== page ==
Nelson’s three street outreach workers sometimes get calls or visits from the mothers of their clients.
“There’s times where we just sit there and cry with the parents,” says outreach worker Lyann Hunter. “They are coming to us for comfort, and all you can do is just hold them and cry with them.”
Their child may have died of an overdose, or may be one of the dozens of others stranded in addiction and homelessness on Nelson’s streets.
“We had a parent from out of town, and her son was here, using. She would call us all the time, daily, asking us to check in and to have eyes on him. Even to this day she still talks to us, but he’s passed away.”
Hunter has been an outreach worker on the streets of Nelson for three years, and for five years in Trail before that. Her two colleagues, Ryall Giuliano and Jeremy Kelly, have been on the job in Nelson for eight years, since the Nelson Community Services Society started the program in 2016.
Nelson Street Outreach is set up to serve the health and safety needs of people living on the city’s streets and to support downtown businesses and the public in understanding and interacting with that population.
The mothers tell the outreach workers about their babies who were skilled, caring, intelligent and fun children. They ask the workers to pass on loving messages.
“We also deal with a lot of angry parents who are looking for something or someone to blame,” says Hunter, “about procedure, policy, government issues … So we do a lot of crisis de-escalation with the parents. It’s absolutely heartbreaking really, because my son is the same age as a lot of the folks around here who are dying.”
The outreach workers rely on strong and trusting relationships they have forged with their approximately 250 clients.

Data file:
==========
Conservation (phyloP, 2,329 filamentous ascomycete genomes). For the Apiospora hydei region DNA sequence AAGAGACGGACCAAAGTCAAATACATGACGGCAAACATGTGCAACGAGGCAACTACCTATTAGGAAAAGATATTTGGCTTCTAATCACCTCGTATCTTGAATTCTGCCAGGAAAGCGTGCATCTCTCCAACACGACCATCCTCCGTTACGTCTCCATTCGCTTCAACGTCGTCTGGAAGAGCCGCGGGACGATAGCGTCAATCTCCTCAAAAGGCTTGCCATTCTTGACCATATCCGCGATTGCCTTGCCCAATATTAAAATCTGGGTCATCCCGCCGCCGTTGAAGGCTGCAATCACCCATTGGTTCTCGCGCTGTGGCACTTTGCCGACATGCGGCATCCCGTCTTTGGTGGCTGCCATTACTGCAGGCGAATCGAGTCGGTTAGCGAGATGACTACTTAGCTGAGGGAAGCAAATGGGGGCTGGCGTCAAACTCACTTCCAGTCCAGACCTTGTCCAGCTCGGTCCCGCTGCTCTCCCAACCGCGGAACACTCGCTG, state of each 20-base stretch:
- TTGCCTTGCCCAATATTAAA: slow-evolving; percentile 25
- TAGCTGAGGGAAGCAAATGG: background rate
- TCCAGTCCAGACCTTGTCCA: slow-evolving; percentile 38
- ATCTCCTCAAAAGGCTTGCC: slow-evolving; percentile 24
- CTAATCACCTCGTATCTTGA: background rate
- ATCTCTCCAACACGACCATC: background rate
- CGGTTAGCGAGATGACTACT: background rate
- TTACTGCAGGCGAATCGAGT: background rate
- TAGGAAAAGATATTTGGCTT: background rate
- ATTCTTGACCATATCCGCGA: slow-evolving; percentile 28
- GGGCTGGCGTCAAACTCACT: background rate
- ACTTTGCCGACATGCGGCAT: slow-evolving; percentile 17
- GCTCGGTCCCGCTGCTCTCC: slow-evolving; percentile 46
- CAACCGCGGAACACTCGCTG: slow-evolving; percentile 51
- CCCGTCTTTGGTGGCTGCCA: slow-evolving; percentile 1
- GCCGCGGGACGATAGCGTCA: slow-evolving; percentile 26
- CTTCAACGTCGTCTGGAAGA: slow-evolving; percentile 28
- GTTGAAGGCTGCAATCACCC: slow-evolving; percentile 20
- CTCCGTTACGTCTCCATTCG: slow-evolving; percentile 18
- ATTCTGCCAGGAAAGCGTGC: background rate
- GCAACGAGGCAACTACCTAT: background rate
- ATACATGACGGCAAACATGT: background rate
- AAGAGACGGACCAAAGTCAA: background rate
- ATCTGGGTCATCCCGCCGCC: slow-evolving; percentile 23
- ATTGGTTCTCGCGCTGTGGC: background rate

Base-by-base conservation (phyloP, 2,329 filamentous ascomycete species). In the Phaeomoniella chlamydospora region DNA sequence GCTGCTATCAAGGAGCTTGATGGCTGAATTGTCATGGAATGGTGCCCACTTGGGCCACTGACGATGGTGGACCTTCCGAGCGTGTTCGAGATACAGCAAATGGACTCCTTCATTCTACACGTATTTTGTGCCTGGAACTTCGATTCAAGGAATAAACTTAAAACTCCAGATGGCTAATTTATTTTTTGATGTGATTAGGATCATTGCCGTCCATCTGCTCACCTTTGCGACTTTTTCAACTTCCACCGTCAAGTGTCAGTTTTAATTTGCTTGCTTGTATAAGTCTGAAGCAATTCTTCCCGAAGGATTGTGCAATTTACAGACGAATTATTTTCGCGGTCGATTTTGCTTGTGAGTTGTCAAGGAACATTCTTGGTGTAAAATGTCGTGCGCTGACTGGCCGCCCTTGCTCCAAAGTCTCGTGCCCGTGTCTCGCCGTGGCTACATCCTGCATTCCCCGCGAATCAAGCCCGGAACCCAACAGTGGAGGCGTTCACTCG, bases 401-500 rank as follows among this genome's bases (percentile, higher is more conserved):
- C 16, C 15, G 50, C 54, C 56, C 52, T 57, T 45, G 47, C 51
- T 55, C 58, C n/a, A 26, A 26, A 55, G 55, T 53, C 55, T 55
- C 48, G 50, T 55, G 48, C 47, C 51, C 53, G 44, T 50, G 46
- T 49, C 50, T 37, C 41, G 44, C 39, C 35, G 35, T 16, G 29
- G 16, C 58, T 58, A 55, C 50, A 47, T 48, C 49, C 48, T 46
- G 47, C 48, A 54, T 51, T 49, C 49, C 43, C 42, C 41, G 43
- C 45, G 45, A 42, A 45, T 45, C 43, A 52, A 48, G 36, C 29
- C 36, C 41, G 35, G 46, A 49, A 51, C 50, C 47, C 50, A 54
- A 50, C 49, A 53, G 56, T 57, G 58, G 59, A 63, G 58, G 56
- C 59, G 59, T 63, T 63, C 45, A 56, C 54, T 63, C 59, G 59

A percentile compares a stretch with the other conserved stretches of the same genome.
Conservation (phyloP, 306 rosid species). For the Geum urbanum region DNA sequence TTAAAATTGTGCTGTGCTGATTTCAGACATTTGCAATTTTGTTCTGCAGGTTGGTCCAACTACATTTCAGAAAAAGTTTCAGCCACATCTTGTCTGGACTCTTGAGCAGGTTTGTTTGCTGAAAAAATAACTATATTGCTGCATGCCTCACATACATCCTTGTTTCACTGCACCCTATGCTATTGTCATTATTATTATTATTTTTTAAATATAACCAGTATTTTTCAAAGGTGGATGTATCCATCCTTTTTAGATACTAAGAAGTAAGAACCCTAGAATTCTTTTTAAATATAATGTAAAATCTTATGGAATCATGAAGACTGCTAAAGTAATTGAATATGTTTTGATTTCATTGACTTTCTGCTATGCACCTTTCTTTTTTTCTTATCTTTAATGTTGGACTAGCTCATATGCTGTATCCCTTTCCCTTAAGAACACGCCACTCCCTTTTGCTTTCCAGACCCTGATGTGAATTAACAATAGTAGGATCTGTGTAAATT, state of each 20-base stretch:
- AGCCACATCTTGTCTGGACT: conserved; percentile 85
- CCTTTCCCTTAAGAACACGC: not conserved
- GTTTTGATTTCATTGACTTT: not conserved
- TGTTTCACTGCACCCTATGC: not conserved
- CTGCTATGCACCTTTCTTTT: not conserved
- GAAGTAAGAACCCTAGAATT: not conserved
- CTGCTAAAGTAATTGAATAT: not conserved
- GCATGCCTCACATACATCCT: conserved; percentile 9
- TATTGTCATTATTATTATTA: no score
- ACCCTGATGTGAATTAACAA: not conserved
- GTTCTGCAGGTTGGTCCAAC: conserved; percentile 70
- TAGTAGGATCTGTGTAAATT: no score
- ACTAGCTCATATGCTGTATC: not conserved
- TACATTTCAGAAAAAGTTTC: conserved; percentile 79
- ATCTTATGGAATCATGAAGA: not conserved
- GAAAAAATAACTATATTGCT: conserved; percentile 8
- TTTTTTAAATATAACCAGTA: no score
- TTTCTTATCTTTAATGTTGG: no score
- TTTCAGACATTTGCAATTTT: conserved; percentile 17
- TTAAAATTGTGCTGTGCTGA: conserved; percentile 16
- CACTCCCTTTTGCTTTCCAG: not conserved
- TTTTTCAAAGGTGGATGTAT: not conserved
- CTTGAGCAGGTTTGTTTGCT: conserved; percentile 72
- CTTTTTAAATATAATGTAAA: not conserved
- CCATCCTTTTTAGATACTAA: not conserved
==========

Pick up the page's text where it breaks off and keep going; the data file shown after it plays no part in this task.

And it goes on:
“Our rapport is our power,” says Kelly. “That’s all it is. We’re just people with backpacks on, but because we’ve taken the time to get to know people there’s usually an amount of understanding. If we get a call from a business about someone sleeping or using drugs in an alley near their shop, we’re usually able to just go talk to that person … and they’ll be like, ‘OK, cool,’ and they’ll move on.”
Hunter says she sometimes tells such people, “‘Either you’re going to work with me, or they (the business) tell us they are going to call the police.’ And once you say police, they’re OK. We’re their preferred choice.”
Giuliano says he sometimes uses a diversionary approach, inviting the person to come with him to another location.
“I just say like, ‘Hey, do you want to come with me and do this thing? Cool. Let’s go.’”
The workers spend most of their days on the street. They get an average of 60 phone calls per day, leading to an average of 40 interactions, most of them less than five minutes in duration. The calls might be from people living on the street or from social service agencies, businesses, or individuals.
They might be called to a mental health crisis at a coffee shop, or to help with advocacy at the mental health office.
A resident at the Stepping Stones shelter might need a ride to a medical appointment, or a passerby might call about someone unconscious on the sidewalk in front of a business. A client might need help filling out a housing application, reporting an assault to the police, de-escalating a conflict, or talking to a pharmacist about medication. Or there’s been a drug poisoning.
One of the gradual changes since 2016 has been the types of people accessing outreach services, Giuliano says. There are now more seniors and more youth, and there are more people living outside.
Giuliano says homeless often means that people lead unstructured lives, and homelessness is dysregulating. It is not safe for them to fall asleep, especially at night, because they might be robbed while they sleep. Or they might be woken up and told to move along.
During the course of a night they might catch a number of 15-minute intervals of sleep, sometimes in different locations.
“Once you start adding substances to that,” says Giuliano, “either stimulants or opiates, that further dysregulates natural rhythms. It can be safer to stay awake with crystal meth at night in order to protect yourself and stay alert.”